It might seem ironic now that one of Warburg’s clearest and most compelling lectures, on the subject of the Serpent Ritual among Pueblo Indians in New Mexico, was given as a proof of his sanity to the doctors at Binswanger’s clinic. In the mid-1890s, he had travelled to America for the wedding of his brother Paul, and took the opportunity to travel out to New Mexico to study the Pueblo Indians. He saw them as an archetypal ‘primitive’ people, for whom symbols and magic were a natural way of communing with and controlling nature. Warburg was fascinated by the capacity of the Pueblo’s symbols and rituals to shed light on the fundamental religious ideas of human societies, particularly the paganism of antiquity. His essay is more a work of poetry, reminiscent of Rainer Maria Rilke or W.B. Yeats, than an art-historical paper. In highly charged language, he describes how the symbol of the snake can be traced through man’s emergence from the primitive-magic into the scientific state: in contemporary life, it is the lightning conductor not the snake that protects us from certain natural forces.
Warburg’s recovery was seen as miraculous (although some suggest that it was not at all complete) and, in his final years in Hamburg, he described himself as ‘Warburg Redux’. Plans for extending his library in a plot next to his house were hurried through and the new building (where I am sitting) opened in May 1926, complete with all modcons: telephone, photographic studio, conveyor belts for books and a pneumatic mail system. Here, Warburg began working feverishly on his Mnemosyne Atlas, a series of panels on which he would constantly rearrange photographic images, illustrating the voyage of images across time. It was never finished, but appeared in one version as the backdrop to a famous lecture given at the Bibliotheca Hertziana in Rome in 1929. The young art historian Kenneth Clark was fortunate enough to have attended and later wrote that it was a revolution in his understanding of art – even if he could not fully comprehend much of what was said. Warburg conveyed how images could really mean something in history: how the study of art was not just a matter of saying who painted what and when.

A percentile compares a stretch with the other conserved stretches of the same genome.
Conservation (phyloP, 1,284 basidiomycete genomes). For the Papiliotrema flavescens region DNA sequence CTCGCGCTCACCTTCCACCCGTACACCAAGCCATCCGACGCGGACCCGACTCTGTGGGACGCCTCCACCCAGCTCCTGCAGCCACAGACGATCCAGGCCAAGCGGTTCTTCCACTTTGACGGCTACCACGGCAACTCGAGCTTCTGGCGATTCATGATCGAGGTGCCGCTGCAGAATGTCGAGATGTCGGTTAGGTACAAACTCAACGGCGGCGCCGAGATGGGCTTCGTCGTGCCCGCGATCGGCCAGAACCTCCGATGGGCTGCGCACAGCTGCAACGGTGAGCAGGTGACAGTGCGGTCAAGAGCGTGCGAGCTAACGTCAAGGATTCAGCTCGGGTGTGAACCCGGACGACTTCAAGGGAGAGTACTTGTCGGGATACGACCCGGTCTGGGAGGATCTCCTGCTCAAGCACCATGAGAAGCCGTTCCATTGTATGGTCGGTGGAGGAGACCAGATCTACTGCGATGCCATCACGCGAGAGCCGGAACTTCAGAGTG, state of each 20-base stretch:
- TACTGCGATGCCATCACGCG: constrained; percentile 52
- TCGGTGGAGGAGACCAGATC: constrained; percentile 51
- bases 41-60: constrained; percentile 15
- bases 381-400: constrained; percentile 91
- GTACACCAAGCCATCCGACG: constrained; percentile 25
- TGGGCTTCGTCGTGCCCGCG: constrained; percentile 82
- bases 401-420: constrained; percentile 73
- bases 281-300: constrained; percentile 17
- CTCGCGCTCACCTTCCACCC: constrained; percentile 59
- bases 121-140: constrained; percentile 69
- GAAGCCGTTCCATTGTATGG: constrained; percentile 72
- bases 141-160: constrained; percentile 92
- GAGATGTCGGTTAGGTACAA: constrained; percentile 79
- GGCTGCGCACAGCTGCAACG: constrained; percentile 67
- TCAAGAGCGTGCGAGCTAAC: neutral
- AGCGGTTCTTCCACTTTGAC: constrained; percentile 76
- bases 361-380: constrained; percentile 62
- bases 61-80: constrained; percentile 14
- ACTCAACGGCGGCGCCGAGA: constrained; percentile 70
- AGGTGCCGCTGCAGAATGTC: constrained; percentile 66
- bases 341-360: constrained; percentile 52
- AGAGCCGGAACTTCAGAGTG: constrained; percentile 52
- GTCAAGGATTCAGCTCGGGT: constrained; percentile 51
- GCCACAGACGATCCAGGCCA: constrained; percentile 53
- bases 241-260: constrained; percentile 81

When Warburg died, the Mnemosyne Atlas was far from complete. His devoted assistants, Bing and Saxl, continued his work and preserved his spirit as the library moved to London. It became the training ground for a generation of art historians inspired by Warburg’s example through his library and concept of books and photographs as stores of cultural memory. It is a spirit that influenced books as diverse as Clark’s The Nude: A Study in Ideal Form (1956) and Michael Baxandall’s Painting and Experience in Fifteenth-Century Italy (1972), both of which consider art in a much wider context than traditional art history.
As I am thinking these thoughts, a young woman suddenly emerges from behind a curtain leading to the garden door. One of the scholars who is breathing life back into the building, she is here to look at the archives. She tells me that a recent restoration has returned the building to how it was when it first opened 90 years ago, which is why it appears brand new. It feels strange without Warburg’s own library, I suggest. The young woman points to some antiquarian volumes on a shelf nearby. They were donated by a well-known scholar, attached to the Warburg Institute, with the money he had won from an academic prize. In this setting, they take on a heightened significance, charged with Warburg’s view of books, as well as works of art, as batteries of cultural memory, stores of human value. His generous spirit and love of learning lives on.
John-Paul Stonard edited and cotributed to The Books that Shaped Art History (Thams & Hudson, 2013) and co-curated 'Kenneth Clark: Looking for Civilisation' at Tate Britain, London, UK, in 2014. He is currently writing a book about the story of art for Bloomsbury UK.
First published in Issue 5